I’ve been lucky enough to have been given early access to some of the key findings from Blackbaud’s 2020 Charitable Giving Report.

There’s loads of great insight gained from the analysis of over $40 billion in charitable giving to over 8,800 organisations. But before you click here to read the full report, I thought it might be worth highlighting one or two few key findings.

So to kick off, there is good news for charities in the USA as they report that overall giving went up in 2020. After falling back by 8.3% in the second quarter (compared to 2019) it bounced back by the year end to deliver an overall growth of 2%. But not all charities benefited from that additional income. Most of it went to larger organisations…

  • Large organisations with income of over $10 million saw their fundraising increase by 5.3%.
  • Medium-sized organisations with income between £1 and $10 million increased by 1.2%.
  • Small organisations with total annual fundraising of less than $1 million, experienced a 7.2% decrease in fundraising results compared by 2019.

Blackbaud also give some extra details of what happened in the UK and the picture here is not so rosy. They tracked giving to 300 organisations worth £310 million and saw that giving fell by 5.9% over the year. It also fell in Canada (4.8%) as well as Australia and New Zealand (4.2%).

I’d suggest, from our research findings and from the results of several record-breaking appeals, that the decline in income is not the result of a decline in people’s desire or ability to give. Rather, it reflects a fall in the available opportunities to give during the pandemic. Though individual giving appeals have done very well, events and community fundraising activities have been impossible to maintain.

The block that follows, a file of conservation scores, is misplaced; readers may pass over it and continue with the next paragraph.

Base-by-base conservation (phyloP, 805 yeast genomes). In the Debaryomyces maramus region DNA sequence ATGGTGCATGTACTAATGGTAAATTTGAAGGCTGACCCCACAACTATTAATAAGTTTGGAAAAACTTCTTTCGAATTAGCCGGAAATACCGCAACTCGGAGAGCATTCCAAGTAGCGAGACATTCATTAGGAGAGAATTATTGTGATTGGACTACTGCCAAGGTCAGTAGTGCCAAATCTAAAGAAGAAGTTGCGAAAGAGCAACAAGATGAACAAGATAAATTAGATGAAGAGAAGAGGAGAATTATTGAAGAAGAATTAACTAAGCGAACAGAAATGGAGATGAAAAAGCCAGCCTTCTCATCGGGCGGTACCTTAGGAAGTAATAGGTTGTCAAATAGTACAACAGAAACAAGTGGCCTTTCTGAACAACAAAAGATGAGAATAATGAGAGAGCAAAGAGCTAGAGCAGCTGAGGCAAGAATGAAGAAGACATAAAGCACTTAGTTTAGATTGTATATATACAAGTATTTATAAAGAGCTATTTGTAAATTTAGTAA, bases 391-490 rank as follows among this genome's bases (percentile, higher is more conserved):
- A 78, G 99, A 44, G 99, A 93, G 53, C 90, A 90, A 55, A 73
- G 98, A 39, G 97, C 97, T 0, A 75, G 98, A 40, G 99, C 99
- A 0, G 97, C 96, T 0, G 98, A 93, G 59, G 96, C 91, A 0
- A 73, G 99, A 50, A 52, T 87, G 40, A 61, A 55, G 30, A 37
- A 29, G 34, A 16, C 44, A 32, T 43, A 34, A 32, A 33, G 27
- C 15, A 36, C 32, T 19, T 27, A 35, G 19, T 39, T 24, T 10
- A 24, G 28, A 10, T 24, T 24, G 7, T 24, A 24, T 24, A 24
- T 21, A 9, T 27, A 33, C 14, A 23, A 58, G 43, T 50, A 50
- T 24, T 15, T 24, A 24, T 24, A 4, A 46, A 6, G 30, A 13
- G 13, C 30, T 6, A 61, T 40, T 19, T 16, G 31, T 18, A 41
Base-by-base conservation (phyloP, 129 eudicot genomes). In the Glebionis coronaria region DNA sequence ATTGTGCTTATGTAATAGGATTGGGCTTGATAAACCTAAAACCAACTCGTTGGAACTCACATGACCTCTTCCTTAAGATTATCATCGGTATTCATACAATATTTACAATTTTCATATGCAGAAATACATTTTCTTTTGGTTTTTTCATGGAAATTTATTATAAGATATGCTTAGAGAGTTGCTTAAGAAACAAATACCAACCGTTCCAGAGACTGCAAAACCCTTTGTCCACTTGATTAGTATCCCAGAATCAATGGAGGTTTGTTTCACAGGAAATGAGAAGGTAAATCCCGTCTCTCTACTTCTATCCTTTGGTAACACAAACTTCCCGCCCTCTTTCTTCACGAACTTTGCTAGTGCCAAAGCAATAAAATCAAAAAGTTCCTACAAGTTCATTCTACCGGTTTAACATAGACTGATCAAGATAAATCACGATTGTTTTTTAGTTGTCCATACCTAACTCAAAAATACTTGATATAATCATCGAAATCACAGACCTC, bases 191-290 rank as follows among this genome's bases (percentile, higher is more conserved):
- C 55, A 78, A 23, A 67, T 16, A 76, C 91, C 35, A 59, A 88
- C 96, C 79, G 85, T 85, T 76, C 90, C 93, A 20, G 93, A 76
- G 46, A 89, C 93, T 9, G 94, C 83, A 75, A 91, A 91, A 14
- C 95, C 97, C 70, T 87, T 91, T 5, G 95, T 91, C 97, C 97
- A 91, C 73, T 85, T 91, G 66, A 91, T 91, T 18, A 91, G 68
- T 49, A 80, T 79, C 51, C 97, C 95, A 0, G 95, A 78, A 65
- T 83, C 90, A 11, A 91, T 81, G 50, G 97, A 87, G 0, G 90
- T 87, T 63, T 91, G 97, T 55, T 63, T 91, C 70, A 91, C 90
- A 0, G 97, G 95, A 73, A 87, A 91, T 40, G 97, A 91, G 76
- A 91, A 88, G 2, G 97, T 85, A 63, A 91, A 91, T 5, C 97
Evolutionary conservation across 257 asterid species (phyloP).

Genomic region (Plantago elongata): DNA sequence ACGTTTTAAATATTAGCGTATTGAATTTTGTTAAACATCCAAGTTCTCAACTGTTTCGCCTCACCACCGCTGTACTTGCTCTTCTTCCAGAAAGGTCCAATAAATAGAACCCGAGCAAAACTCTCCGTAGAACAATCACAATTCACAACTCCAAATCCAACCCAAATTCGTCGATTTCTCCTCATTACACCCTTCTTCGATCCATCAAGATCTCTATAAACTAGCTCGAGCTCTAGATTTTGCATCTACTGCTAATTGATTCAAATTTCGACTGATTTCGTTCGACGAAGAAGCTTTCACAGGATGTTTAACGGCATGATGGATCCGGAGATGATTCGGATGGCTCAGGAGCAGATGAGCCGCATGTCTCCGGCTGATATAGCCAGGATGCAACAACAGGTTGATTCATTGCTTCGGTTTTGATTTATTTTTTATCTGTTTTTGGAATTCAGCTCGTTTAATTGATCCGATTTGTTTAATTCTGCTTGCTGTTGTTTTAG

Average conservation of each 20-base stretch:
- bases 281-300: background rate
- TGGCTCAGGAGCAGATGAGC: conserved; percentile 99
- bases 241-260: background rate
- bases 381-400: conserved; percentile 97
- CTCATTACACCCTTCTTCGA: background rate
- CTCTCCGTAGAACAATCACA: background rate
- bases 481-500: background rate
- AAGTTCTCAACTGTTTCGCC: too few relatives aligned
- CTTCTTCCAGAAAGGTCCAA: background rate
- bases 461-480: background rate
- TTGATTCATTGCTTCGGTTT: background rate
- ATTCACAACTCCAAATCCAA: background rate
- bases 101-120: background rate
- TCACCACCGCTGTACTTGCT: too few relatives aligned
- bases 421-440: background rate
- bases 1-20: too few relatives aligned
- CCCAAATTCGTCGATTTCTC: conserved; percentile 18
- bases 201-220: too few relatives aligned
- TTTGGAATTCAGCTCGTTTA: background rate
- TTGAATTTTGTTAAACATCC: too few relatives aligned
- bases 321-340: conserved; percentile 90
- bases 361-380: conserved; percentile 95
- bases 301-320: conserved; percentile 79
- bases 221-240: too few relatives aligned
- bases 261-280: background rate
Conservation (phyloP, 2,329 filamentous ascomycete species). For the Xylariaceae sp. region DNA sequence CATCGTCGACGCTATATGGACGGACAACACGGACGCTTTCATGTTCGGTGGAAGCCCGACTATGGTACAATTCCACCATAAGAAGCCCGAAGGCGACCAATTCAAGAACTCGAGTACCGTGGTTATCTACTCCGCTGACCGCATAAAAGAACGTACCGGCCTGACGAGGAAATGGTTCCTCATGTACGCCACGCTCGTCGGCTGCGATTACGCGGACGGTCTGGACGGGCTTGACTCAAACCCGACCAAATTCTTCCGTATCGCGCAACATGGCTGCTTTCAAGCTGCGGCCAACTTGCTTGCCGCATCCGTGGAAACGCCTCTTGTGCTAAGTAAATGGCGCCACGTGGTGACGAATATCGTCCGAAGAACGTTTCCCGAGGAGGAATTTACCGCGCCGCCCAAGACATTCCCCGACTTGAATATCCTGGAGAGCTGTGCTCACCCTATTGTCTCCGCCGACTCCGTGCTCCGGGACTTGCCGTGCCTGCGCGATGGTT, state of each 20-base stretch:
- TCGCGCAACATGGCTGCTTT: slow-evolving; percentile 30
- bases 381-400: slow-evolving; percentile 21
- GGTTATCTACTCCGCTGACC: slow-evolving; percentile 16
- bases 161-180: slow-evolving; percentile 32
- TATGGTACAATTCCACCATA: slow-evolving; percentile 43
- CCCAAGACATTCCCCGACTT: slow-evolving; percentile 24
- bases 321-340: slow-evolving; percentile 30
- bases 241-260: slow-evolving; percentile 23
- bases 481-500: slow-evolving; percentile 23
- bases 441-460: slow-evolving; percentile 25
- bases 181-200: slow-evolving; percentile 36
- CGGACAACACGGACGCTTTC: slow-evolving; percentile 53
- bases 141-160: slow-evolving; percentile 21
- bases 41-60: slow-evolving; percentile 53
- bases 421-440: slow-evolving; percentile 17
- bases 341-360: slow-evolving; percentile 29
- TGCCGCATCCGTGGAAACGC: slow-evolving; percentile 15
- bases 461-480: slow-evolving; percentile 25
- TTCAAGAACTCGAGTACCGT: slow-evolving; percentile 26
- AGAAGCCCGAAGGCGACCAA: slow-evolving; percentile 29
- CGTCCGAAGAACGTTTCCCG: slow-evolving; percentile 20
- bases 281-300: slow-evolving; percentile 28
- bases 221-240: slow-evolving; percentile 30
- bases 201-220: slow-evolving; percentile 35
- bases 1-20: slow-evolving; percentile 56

The other point that I wanted to highlight was what happened in the online world. The USA saw online income grow by 21% compared to 2019. As you’ll see from the chart below, offline giving still dominates with 87% received through traditional routes, but look at the jump in the blue line. As we’ve seen before, donor behaviour is tracking consumer behaviour and this represents a huge increase.

Online giving saw a boost in the UK as well, as we saw the percentage of online giving jump in value by almost a third to reach 4.3% of total fundraised income. The chart below shows how giving was distributed across the year. It’s easy to see the April peak in giving when we were in the midst of our first lockdown. And online giving shot up during December when we were living with the four-tier system that kept many of us at home. But all things considered, the numbers released by Blackbaud show just how much more reliant we are on traditional giving channels in the UK.

And of course as we’ve pointed out before, we must not confuse the medium of engagement with the medium of transaction. Much of the online growth in giving has come from an increase in the number of people giving online in response to postal appeals and press advertising rather than sending back a form in the post (according to our tracking of our appeals at Bluefrog).

That means, if you are mailing donors, using door drops and inserts or running press ads consider coupons and response envelopes as essential. Otherwise you’ll be losing out on some of the 87% that is given offline in the USA or the 95% that is given offline in the UK. So please, don’t drop coupons from your press ads no matter what your agency might advise.

But that said, the numbers shared by Blackbaud show things are definitely starting to change – people are moving their giving online. Even if it is a small percentage at the moment (particularly here in the UK), it is growing. That means landing and thank you pages must be both hard working and as relevant to the appeals that we send out as the response forms and thank you letters are to the packs that we mail.

You can find Blackbaud’s full report here. The trends for the UK, Canada and Australia and New Zealand can be found here.

And here’s an insightful – and entertaining – video from Jonathan Cook from Insight-ful who offers a slightly different angle on online giving.